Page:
The acromioclavicular joint (ACJ) is situated on top of the shoulder joining the clavicle (the collar bone) to the acromion (the tip of the shoulder blade).
There are two ligaments which hold the collar bone in place. The acromioclavicular (AC) ligament attaches the clavicle to the scapula and prevents motion in the horizontal plane. The Coracoclavicular (CC) ligaments go from the coracoid process on the scapula to the clavicle and provide vertical stability.
In a ACJ dislocation, one or both of the above ligaments are torn.
Symptomatic chronic ACJ separation (after 4 weeks from the injury) can be reconstructed with the transfer of the Coracoacromial ligament to the distal end of the collar bone.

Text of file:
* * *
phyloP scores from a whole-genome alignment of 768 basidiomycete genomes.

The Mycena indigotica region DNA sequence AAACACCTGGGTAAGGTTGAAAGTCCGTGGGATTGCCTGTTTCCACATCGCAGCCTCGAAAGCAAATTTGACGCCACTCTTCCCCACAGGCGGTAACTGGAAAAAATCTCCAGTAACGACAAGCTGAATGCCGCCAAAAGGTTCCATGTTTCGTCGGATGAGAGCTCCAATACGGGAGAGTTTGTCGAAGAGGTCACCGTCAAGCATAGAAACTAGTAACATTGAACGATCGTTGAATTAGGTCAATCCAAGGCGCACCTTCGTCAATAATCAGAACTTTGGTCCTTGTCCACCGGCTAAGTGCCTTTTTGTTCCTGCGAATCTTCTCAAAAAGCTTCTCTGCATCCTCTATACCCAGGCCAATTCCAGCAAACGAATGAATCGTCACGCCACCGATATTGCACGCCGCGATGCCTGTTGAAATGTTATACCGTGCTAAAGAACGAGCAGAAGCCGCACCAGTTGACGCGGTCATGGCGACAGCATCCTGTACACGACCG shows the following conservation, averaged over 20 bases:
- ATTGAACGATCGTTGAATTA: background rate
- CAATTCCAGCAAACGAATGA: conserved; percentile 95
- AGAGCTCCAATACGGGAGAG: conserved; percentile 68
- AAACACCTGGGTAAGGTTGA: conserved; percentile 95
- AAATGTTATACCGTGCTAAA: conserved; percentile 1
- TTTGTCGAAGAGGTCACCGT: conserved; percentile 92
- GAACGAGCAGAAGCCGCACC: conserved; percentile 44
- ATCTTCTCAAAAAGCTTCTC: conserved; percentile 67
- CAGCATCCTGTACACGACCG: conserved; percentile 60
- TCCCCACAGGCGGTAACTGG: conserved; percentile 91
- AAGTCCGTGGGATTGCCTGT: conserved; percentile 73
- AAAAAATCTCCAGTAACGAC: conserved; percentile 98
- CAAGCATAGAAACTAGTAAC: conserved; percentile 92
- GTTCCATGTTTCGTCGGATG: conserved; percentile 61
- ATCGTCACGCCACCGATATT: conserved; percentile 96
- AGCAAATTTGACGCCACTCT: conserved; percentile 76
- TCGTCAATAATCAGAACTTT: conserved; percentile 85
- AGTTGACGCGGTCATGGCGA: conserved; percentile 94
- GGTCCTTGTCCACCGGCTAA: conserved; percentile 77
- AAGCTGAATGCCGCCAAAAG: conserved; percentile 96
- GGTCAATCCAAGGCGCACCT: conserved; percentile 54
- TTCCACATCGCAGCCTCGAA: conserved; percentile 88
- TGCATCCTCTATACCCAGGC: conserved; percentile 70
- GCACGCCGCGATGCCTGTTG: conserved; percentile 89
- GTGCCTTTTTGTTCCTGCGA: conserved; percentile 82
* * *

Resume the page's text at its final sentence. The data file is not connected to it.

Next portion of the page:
Typically 4 small skin incisions are used. The technique, performed entirely arthroscopically, consists of two steps.
- A few mms of the distal clavicle is excised and a socket is created in the distal end. The tip of the coracoacromial ligament is harvested from the acromion and the ligament is rerouted into the recess of the distal clavicle. The ligament is now attached to the clavicle with sutures through drillholes.
- The construct is augmented with the insertion of the Tightrope system between the clavicle and the coracoid.